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The Valley, May 2014

Swedish Massage and Foot Reflexology by Tatyana Vdov After last month’s article, a few people made comments about how I look like a “quack” with all the modalities listed in my ad. Well, I can only thank those people, as I now have the intro for this months’ article. (Honestly, I had no clue how to start it.) Growing up in a holistically oriented family, massage therapy was the #1 thing for aches and pains. At thirteen, I knew that I wanted to be a massage therapist “when I grew up.” Seventeen found me enrolled in YTI Career Institute in Mechanicsburg, and a year later, diploma in hand, I was on the roll. However, my education did not stop with the grandiose presentation of the diploma. The desire to excel at what I do, drove me to take classes in modalities that I felt would benefit my clients.

While in school, I thought of massage therapy as a wonderful, exciting career, after, I realized that it became my passion and my life. Hence, the list of all the modalities, and I will write about two more.

Swedish Massage, or Classic Massage, originated in the 19th

century. It was the work of Pehr Ling of Sweden and Johann Mezger. Swedish massage is probably what most people imagine when they hear ‘spa,’ ‘relaxation,’ and ‘massage.’ Swedish massage focuses solely on relaxation. (No digging out of knots.) Medium pressure, broad strokes and continuous movement used in Swedish massage help improve circulation, promote the release of neurochemicals such as endorphins and enkephalins, which are the body’s natural pain killers, reduce muscle tension and improve quality of sleep. If you want to relax and forget that you even have knots, Swedish Massage is probably what you are looking for. Foot Reflexology is the one modality that gives the feet the

attention they deserve. We use our feet every day, all day. Besides that, many people wear shoes that range from mildly uncomfortable to ‘I have blisters on my feet from those damn things.’ Unfortunately, at the end of the day, most people won’t look twice at their feet. (Unless of course they have blisters.) Feet are not only important for our ability to walk, but they also play a major role in the health of our whole body. In ancient Egypt and China, it was and still is believed that the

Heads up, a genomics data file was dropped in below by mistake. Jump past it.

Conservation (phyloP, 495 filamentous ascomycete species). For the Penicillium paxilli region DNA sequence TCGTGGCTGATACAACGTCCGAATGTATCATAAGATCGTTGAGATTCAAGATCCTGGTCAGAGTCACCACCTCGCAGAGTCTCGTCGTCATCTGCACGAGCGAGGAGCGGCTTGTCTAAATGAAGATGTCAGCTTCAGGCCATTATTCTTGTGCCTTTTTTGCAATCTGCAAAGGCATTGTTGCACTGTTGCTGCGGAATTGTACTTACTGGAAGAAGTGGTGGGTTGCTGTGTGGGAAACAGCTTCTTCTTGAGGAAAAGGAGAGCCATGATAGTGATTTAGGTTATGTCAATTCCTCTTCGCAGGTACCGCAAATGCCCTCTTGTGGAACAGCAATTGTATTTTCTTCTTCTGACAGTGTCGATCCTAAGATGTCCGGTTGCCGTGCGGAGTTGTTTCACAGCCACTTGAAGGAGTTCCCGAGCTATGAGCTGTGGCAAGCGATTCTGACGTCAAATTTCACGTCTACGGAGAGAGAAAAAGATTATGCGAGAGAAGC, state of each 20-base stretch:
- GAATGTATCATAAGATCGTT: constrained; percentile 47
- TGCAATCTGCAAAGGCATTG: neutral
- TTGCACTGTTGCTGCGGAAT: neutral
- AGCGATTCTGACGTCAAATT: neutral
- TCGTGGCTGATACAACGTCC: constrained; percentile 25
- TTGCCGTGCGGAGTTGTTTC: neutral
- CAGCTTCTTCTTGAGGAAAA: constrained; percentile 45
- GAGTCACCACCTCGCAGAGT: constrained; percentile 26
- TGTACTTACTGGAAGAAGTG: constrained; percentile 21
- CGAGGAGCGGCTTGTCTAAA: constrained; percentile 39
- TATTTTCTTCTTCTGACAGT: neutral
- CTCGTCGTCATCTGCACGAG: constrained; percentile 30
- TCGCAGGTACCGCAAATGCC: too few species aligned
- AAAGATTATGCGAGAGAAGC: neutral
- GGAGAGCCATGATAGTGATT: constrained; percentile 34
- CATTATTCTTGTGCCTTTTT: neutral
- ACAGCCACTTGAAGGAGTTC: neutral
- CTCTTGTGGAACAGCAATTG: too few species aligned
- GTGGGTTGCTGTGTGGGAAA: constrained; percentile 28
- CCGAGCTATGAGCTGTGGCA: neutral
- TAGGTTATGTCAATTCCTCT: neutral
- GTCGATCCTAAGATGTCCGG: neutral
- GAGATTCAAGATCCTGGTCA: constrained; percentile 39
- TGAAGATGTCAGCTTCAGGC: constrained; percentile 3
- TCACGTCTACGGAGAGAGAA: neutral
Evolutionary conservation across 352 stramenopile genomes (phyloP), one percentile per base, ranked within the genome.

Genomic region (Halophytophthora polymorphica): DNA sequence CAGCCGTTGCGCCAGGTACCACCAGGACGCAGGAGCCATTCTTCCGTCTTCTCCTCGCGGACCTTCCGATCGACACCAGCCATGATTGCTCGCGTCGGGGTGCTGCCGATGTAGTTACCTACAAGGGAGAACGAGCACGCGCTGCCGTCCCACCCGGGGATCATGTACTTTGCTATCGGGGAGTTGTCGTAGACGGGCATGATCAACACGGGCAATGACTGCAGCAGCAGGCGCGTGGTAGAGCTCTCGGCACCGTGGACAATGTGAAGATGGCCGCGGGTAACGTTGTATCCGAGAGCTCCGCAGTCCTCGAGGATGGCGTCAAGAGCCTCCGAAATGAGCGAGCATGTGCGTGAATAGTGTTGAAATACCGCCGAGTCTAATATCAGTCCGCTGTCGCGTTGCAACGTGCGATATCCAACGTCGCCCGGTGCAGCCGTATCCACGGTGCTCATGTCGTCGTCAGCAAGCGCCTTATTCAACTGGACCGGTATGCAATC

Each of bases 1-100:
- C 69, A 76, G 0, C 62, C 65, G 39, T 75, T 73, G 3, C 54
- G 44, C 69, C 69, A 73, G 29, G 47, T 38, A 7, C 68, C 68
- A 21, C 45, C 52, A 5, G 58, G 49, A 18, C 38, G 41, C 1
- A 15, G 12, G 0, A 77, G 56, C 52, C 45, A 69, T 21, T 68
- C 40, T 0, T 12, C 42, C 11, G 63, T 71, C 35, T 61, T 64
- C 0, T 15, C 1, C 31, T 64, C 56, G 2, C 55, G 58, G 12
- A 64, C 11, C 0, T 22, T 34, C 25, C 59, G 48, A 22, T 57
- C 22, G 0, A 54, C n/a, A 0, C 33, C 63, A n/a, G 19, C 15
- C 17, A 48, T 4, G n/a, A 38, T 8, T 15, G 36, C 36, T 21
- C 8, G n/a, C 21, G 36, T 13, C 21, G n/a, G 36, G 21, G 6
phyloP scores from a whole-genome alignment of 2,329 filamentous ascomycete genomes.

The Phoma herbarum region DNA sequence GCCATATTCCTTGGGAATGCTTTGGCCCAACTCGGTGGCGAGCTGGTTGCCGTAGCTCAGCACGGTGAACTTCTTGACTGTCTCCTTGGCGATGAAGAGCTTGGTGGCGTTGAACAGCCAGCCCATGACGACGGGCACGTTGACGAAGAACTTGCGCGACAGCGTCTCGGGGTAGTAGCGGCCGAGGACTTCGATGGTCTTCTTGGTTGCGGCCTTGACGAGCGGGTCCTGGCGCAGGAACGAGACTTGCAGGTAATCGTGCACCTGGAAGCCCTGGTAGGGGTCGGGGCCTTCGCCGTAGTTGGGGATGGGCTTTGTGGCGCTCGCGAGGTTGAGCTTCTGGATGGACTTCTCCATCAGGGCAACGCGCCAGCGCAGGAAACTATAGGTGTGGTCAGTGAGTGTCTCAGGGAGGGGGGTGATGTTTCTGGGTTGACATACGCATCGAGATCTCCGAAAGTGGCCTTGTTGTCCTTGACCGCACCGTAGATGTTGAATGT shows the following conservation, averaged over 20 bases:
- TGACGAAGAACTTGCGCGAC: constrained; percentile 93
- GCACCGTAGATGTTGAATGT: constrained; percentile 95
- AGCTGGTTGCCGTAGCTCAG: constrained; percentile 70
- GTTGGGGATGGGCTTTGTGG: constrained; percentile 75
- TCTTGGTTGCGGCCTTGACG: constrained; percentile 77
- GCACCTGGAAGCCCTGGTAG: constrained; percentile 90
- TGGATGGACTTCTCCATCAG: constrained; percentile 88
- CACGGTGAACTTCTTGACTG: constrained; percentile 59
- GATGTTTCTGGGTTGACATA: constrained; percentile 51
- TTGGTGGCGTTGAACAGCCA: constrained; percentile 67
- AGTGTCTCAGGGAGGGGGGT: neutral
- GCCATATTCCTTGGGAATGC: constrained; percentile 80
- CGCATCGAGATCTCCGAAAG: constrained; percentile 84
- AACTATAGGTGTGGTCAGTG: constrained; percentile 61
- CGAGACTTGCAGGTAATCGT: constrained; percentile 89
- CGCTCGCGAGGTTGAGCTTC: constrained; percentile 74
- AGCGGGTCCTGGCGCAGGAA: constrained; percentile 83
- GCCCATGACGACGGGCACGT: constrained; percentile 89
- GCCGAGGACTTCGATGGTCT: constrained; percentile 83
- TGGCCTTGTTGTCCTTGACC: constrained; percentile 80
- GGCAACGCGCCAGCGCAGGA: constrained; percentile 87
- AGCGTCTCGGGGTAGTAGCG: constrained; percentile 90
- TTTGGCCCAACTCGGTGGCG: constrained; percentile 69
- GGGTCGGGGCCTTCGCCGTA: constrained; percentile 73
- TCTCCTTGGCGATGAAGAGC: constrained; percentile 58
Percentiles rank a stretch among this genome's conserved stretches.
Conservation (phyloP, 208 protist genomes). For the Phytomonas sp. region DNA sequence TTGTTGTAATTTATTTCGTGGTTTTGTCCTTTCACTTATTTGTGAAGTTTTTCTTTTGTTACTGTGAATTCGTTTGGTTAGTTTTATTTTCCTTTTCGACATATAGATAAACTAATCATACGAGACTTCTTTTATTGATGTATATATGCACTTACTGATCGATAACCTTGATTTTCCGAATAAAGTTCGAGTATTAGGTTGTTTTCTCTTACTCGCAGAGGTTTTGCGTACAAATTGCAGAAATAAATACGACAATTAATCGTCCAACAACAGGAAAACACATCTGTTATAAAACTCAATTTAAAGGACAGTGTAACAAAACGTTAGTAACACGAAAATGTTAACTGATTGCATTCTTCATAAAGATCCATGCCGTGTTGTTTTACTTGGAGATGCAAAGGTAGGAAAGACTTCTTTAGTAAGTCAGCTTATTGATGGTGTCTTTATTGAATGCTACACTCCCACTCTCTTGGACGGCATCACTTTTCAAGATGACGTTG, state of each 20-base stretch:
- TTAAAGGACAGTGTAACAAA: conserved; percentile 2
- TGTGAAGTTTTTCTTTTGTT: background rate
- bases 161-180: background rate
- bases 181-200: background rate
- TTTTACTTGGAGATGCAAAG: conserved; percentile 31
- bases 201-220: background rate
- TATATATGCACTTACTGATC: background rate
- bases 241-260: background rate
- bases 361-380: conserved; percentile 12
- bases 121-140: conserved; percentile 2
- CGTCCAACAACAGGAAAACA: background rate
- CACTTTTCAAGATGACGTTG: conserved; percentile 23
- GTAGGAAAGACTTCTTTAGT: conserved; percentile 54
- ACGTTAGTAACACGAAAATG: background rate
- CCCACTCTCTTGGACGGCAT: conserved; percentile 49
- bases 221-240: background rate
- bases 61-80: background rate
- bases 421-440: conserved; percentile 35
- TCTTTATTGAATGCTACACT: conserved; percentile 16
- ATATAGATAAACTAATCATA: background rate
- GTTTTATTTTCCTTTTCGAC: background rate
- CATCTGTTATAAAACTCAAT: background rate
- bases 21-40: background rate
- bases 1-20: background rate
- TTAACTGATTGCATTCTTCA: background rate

feet have the map of the whole body. Every organ, every joint and muscle group has a reflex point on the sole of the foot. Eastern philosophy suggests that the reflex points on the feet are connected to the correlating

areas of the body through meridians or ‘energy pathways’ that run like an intricate web through our bodies. If an organ, for example, the liver, is functioning poorly, we can help it regain optimal function by working on the reflex point on the foot that corresponds to the liver. There is also a scientific approach to the whole reflexology thing. According to the Reflexology Association of America (RAA), each foot has about 7,200 nerve endings. Each of these nerve endings are connected to an organ, joint, tendon, ligament or muscle. By working on the feet, we activate and/or stimulate the nerves in the feet, which in turn create a certain reaction in the area of the body which is connected to that particular nerve ending. Foot reflexology was shown to increase circulation, relieve tension not only in the feet, but throughout the whole body. In my opinion, foot reflexology is one of the few modalities that fits everyone, and probably one that everyone needs! Mother’s Day is coming up, and I hear massage gift certificates come in really handy! Stop in to get a gift certificate and check out my new location! Hope to see you soon and remember to drink plenty of water! ~Tatyana Vdov a

Tanya's Massage Therapy Modalities: Ashiatsu Cupping Prenatal Deep Tissue Swedish Massage Foot Reflexology Raindrop Therapy Russian Clinical Massage How you treat your body today, is how it will serve you tomorrow! Call to schedule an appointment:

(814) 937-0375 www.

Email: !!!!NEW LOCATION!!!! 129 Nolan Drive Lewistown, PA 17044

May 2014 the valley new online  
May 2014 the valley new online  

The Valley is a FREE monthly newspaper serving Mifflin and surrounding counties in central Pennsylvania.